19.5.15

Cycling in Spain: Ronda and the Spanish Inquisition

Roz in Ronda

Sadly there for not much longer than it took to digest our lunch, Roz and I met up for a short time, on the outskirts of Ronda. Suspended on a precipitous limestone plateau, the city has endured a colourful, yet sometimes brutal history since the Celts made it their home (named ‘Arunda’) way back in the 6th century BC.  Later conquered by the Romans, the Suebi and the Visigoths, and eventually the Arabs in the early 8th century, it wasn’t until the siege of 1485 that it became one of the last Moorish cities to fall into Christian hands. In the centuries that followed, Ronda, along with many other mountainous parts of Southern Spain, became a sanctuary for Muslims and Jews fleeing the methodical supression caused by the Spanish Inquisition.

Established in 1478 by Catholic Monarchs Ferdinand II of Aragon and Isabella I of Castile, the Spanish Inquisition had two distinct purposes. Replacing the former Medieval Inqusition which was under Papal control, it was designed to not only maintain Catholic orthodoxy but conformity to Spanish monarchial edicts. In practice, this amounted to non-Christian inhabitants having to leave the Iberian Peninsula without any of their belongings unless they convert to Christianity and all the constraints that went with it.

Remains of Roman aqueduct outside Ronda.

Disobeying a fundamental diktat of the Inquisition, many of those who chose to stay and become ‘Conversos’ (forced converts from Judaism), or ‘Moriscos’ (converts of Islam), secretly still practised their own religion behind closed doors. Exposed to the ever-present threat of persecution, particularly Conversos who were suspected of being crypto-Jews, tens of thousands faced unjust trials, years of imprisonment, torture and ultimately, painful execution.

In 1492, the same year as Christopher Columbus set sail for the ‘New World’, some 200,000 Jews were expelled from Spain. The majority who fled to neighbouring Portugal seeking permanent asylum, suffered similar oppression, as did their descendants who themselves were forced to escape to safer parts of Europe and the New worlds, when the rising tide of Inquisitions reached their doorstep in 1536.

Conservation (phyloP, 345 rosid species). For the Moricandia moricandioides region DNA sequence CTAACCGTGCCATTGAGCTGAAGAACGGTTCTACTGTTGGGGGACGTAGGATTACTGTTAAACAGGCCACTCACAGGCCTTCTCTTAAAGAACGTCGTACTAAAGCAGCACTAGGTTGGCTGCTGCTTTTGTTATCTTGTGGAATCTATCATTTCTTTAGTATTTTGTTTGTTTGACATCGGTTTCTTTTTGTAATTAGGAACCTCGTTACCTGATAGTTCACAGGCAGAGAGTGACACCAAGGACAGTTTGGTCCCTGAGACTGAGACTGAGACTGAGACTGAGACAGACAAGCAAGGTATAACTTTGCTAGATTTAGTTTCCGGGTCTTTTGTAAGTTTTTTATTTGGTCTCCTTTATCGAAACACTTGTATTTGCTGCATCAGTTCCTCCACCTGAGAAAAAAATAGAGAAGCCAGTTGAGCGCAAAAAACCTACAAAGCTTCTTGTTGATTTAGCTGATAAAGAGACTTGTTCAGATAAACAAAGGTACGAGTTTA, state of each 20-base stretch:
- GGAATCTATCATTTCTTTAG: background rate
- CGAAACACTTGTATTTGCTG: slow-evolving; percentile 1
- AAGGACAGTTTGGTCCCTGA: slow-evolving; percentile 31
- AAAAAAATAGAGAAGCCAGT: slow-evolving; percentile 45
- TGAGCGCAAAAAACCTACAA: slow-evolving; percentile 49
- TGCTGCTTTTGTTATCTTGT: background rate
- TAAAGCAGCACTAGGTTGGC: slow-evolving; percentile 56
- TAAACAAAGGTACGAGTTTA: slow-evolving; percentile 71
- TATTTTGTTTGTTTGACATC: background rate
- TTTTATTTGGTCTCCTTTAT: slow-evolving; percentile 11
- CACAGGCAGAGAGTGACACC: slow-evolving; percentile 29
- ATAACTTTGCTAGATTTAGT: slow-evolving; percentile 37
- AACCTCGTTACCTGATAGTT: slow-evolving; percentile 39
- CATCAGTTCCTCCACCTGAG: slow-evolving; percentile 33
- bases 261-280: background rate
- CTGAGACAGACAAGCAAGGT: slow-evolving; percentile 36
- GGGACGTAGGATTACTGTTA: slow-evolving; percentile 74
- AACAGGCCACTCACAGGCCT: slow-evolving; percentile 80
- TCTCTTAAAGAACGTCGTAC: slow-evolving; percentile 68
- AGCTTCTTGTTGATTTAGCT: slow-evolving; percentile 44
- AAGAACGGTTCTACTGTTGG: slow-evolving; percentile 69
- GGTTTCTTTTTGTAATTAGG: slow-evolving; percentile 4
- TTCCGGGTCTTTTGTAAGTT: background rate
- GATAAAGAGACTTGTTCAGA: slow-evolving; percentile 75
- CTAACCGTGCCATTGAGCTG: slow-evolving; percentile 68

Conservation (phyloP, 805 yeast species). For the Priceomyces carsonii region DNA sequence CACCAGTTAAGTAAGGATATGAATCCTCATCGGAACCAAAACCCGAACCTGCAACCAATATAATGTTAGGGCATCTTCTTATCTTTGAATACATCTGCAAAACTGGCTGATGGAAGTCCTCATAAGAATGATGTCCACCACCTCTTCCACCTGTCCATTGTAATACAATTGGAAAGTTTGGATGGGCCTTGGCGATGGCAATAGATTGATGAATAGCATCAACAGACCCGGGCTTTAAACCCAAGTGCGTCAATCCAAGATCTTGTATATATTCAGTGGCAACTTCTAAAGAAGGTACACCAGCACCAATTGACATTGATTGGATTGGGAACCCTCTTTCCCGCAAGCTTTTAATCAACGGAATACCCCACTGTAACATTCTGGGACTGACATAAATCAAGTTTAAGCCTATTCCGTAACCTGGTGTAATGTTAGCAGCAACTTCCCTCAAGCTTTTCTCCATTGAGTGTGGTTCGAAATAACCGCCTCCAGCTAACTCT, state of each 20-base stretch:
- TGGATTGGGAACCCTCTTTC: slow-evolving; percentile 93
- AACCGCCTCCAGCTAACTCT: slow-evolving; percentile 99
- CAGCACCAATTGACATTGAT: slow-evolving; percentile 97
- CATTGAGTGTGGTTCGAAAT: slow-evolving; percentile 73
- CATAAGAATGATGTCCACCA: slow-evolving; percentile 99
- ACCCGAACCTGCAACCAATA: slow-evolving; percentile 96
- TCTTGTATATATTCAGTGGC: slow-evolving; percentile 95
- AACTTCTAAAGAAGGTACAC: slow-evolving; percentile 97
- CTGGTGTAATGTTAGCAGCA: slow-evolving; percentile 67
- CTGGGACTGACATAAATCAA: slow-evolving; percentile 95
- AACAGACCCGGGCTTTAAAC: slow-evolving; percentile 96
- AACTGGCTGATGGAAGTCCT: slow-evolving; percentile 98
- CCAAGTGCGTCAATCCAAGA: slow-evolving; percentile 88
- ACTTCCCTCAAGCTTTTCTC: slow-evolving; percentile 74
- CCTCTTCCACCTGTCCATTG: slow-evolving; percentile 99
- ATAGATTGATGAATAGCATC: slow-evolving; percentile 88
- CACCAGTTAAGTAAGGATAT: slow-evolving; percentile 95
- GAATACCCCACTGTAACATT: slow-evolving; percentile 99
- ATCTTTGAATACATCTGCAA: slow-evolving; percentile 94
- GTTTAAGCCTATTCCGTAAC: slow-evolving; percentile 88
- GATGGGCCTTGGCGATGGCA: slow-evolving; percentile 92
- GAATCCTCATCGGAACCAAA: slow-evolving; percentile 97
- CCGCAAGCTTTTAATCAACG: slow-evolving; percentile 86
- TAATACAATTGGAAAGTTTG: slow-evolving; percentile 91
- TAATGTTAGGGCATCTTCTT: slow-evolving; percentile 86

On the road again: typical Andalusian landscape.

Initially spared the same harshness as Jews, alleged witches, blasphemers, bigamists and the like, the Moors faced irrevocable expulsion by the beginning of the 17th century. A decree, made by King Philip III of Spain, in April 1609, ordered that even descendants of the Spanish Muslim population who’d converted to Christianity faced the prospect of immediate eviction, taking nothing with them except what they could carry.  While some baptized descendants of Muslim parents migrated to Christian lands, such as France and Italy, the vast majority made Muslim-held territory, such as the Ottoman Empire and Northern Africa, their new homeland.

It wasn’t until the period of ‘Enlightenment’ reached the Iberian Peninsula during the late 18th century that the supreme authority of the Inquisition began its decline. A time of reason and free thinking, powerful institutions like the Catholic Church were being questioned, while the state began to consider how it could better serve its people rather than control them. Ironically, it was the new liberal regime, set up by Napoleon after his invasion of Spain in 1808 that led to the abolishment of the Inquisition for the first time. Reconstituted once the French were driven out, it continued its routine of oppression and periodic executions until its final disbandment, first in Portugal in 1821 and then in Spain, in 1834.



 

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